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The following text was published in 1854:

The French generally have been celebrated for possessing no inconsiderable share of conceit, but in regard to a most exalted respect for themselves, the Parisians far surpass all their provincial brethren; the very circumstance of their happening in Paris, they imagine at once confers upon them a diploma of the very highest acme of civilisation, causing them to feel a sort of pity for a person who is born elsewhere; however, as one of these enlightened spirits once observed to me, that a person might by coming to live at Paris in the course of time imbibe the same tone of refinement. Now this was said in all the true spirit of human kindness; he knew that I was not born in Paris, and conceiving that I might feel the bitterness of that misfortune, though it might afford me a degree of consolation to be assured, that there were some means of repairing the disadvantages under which I laboured, from not having made my entrance to the world in the grand metropolis of France.

It matters not how low may be the calling of a Parisian, he will still flatter himself that the manner in which he acquits himself in the department in which he is placed, evinces a degree of superiority over his fellow labourer, and gratifies his amour propre with the thought. Even a scavenger would endeavour to persuade you that he has a peculiar manner of sweeping the streets exclusively his own, and that his method of shovelling up the mud and pitching it into the cart is quite unique, and in fact that his innate talent is such that, it has eventually placed him at the summit of his profession. This may appear, perhaps, to some of my readers rather overdrawn, but the following instance which came under my own observation is not much less extravagant.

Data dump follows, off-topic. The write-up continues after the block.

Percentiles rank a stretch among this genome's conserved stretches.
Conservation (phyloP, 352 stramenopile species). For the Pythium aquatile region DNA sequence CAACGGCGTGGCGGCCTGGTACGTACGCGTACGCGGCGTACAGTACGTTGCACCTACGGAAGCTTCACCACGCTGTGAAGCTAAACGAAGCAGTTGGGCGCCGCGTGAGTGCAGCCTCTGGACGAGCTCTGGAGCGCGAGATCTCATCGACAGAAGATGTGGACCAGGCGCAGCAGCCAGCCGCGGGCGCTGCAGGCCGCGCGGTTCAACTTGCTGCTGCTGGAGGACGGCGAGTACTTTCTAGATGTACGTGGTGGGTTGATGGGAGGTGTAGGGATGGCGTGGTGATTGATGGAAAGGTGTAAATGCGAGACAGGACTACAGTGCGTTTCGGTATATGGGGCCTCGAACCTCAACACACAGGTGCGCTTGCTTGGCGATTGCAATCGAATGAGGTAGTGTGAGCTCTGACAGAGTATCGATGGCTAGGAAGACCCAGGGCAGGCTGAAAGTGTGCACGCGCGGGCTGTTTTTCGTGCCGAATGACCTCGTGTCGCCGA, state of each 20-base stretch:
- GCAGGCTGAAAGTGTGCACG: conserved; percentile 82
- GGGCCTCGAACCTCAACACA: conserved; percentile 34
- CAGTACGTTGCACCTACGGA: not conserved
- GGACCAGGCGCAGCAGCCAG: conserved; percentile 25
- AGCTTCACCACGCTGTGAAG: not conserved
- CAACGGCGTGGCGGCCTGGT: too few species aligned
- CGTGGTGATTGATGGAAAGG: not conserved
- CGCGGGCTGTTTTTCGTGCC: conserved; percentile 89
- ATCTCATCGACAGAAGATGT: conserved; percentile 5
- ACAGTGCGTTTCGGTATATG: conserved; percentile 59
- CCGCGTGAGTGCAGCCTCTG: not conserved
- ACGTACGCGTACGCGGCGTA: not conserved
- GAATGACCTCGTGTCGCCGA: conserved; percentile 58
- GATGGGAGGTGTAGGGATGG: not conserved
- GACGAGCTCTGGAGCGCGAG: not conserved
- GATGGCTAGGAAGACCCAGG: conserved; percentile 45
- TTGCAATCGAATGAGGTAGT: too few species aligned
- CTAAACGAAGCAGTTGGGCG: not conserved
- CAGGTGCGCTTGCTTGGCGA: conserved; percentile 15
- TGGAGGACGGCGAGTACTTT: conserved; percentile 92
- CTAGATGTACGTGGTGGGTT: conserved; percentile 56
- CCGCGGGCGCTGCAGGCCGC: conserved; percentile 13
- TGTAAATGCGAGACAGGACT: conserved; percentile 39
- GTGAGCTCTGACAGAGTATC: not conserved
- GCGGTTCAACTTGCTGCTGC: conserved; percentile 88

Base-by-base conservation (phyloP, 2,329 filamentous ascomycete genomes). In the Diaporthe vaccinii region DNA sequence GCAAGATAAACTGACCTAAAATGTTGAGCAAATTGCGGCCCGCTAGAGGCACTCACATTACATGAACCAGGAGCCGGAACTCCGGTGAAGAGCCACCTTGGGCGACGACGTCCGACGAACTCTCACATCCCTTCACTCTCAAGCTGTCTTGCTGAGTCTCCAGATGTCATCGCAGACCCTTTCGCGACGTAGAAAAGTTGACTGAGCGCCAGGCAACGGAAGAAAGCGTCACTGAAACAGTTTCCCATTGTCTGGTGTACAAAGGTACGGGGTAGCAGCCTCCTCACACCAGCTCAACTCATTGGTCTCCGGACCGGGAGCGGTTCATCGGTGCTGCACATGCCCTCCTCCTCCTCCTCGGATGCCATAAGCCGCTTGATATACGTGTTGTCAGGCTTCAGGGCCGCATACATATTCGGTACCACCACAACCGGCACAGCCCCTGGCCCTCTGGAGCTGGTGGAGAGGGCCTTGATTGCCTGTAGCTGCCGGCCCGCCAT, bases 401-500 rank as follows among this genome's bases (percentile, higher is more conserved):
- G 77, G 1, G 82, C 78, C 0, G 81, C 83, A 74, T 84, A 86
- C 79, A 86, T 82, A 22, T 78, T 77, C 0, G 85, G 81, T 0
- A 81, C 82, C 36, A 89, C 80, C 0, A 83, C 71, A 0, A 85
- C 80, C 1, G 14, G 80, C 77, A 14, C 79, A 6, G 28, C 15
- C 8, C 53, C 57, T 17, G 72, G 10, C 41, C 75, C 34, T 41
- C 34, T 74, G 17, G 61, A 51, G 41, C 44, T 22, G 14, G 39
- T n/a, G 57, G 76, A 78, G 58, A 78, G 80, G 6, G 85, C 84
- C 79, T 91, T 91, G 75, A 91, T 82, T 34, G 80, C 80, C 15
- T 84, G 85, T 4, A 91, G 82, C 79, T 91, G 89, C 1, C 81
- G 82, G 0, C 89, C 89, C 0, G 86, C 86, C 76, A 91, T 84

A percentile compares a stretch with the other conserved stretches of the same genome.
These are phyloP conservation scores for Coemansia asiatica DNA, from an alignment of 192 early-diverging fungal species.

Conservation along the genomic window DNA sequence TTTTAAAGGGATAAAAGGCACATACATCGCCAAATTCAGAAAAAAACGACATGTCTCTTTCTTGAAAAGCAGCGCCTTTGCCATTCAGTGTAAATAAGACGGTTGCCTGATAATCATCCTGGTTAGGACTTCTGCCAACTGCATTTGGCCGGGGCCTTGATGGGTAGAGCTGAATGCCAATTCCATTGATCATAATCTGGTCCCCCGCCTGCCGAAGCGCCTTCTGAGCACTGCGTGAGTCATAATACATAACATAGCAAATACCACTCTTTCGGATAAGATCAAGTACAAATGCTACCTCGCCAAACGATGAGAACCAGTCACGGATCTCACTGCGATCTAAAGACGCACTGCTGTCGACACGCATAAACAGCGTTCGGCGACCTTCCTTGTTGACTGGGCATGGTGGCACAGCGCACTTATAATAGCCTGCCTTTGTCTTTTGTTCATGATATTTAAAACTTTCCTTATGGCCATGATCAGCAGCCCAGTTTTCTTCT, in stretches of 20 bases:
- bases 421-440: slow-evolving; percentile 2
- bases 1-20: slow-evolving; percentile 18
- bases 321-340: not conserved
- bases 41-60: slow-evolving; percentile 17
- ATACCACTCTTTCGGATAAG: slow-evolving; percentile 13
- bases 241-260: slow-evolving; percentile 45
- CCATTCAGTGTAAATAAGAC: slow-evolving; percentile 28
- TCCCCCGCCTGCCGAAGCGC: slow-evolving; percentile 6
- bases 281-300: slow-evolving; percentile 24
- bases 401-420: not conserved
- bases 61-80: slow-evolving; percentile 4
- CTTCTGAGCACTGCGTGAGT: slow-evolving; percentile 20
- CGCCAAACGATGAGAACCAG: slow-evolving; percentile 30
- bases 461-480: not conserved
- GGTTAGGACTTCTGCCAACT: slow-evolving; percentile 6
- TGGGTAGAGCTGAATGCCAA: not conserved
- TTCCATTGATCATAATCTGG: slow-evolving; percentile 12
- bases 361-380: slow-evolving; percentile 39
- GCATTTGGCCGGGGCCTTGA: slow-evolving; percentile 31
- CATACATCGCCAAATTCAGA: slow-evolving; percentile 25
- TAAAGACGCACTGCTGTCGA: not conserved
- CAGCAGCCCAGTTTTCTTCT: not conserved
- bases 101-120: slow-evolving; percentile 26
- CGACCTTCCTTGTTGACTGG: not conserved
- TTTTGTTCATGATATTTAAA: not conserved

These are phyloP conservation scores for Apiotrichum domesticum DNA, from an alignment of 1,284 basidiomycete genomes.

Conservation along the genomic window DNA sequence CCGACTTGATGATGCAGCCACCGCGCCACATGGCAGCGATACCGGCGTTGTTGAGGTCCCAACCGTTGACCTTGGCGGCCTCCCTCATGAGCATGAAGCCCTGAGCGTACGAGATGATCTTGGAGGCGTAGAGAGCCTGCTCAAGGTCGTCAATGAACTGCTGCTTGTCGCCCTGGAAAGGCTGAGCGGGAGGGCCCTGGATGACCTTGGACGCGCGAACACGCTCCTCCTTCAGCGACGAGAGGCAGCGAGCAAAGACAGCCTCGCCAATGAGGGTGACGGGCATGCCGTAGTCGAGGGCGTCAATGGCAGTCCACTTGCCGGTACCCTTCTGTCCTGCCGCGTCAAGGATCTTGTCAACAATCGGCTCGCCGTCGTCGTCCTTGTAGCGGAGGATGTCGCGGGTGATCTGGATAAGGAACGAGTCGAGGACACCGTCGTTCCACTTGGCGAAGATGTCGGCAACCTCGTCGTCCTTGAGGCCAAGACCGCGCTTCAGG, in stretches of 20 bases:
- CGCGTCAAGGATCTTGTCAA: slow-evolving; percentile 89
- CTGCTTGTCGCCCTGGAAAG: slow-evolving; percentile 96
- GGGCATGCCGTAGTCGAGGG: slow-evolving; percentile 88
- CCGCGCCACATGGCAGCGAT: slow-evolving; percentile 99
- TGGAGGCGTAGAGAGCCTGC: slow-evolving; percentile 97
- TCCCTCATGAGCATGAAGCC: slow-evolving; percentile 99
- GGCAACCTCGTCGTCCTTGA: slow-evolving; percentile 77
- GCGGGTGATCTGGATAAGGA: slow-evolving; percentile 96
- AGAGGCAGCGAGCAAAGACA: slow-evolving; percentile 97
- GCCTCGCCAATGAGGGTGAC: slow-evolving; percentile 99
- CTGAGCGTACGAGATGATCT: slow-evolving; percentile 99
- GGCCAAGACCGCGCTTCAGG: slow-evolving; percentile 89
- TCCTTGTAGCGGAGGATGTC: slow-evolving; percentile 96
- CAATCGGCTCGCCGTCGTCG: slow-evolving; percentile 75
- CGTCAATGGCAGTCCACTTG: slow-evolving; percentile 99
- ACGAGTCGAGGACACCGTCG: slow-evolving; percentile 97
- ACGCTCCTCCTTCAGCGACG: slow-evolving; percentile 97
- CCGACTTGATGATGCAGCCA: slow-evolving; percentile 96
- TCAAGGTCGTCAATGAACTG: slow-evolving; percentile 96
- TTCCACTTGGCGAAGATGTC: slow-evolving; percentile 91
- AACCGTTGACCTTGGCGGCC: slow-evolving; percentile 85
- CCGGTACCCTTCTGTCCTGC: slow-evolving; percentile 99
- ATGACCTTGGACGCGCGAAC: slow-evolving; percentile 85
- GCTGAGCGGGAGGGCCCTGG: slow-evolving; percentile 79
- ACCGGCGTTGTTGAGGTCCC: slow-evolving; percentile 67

A man who was in the habit of cleaning my boots, had a most incorrigible propensity for garrulity, and as I like in a foreign country to obtain some insight into the ideas and feelings of all classes, I did not care to check the poor fellow in the indulgence of his favourite penchant, particularly as his remarks were always proffered with a tone of the most profound respect for my august person. Finding one morning that my boots had not been polished quite so well as usual, the next time I saw the shoeblack I mentioned the circumstance to him. “Ah! Sir,” he exclaimed with a deep sigh, “that is one of the many instances of the ingratitude of human nature; I confided those boots to the boy whom you must have seen come with me to fetch yours and the other gentlemen’s shoes or clothes for brushing, etc. Well, sir, that young urchin is a protégé of mine; I took him, sir, from the lowest obscurity and made him what he is; I taught him my profession, I endowed him with all the benefit of my experience, and with respect to blacking shoes, I have initiated him into all the little mysteries of the art, and can declare that there is not one in the business throughout all Paris that can surpass him, when he chooses to exert his talents; and therefore it renders it the more unpardonable that he should slight one of my best customers.” Judging, I suppose, from the expression of my countenance that I did not appear to be deeply infused with a very exalted idea of what he termed the mysteries of his art, he continued, “You may think as you please, sir, but there is much more ability required in blacking shoes than you may imagine, and that boy is well aware of it; he knows how I began by first instructing him in all the fundamental principles of the art; and gradually led him on until I accomplished him in giving the last polish, and can now proudly say he is a true artist in the profession.”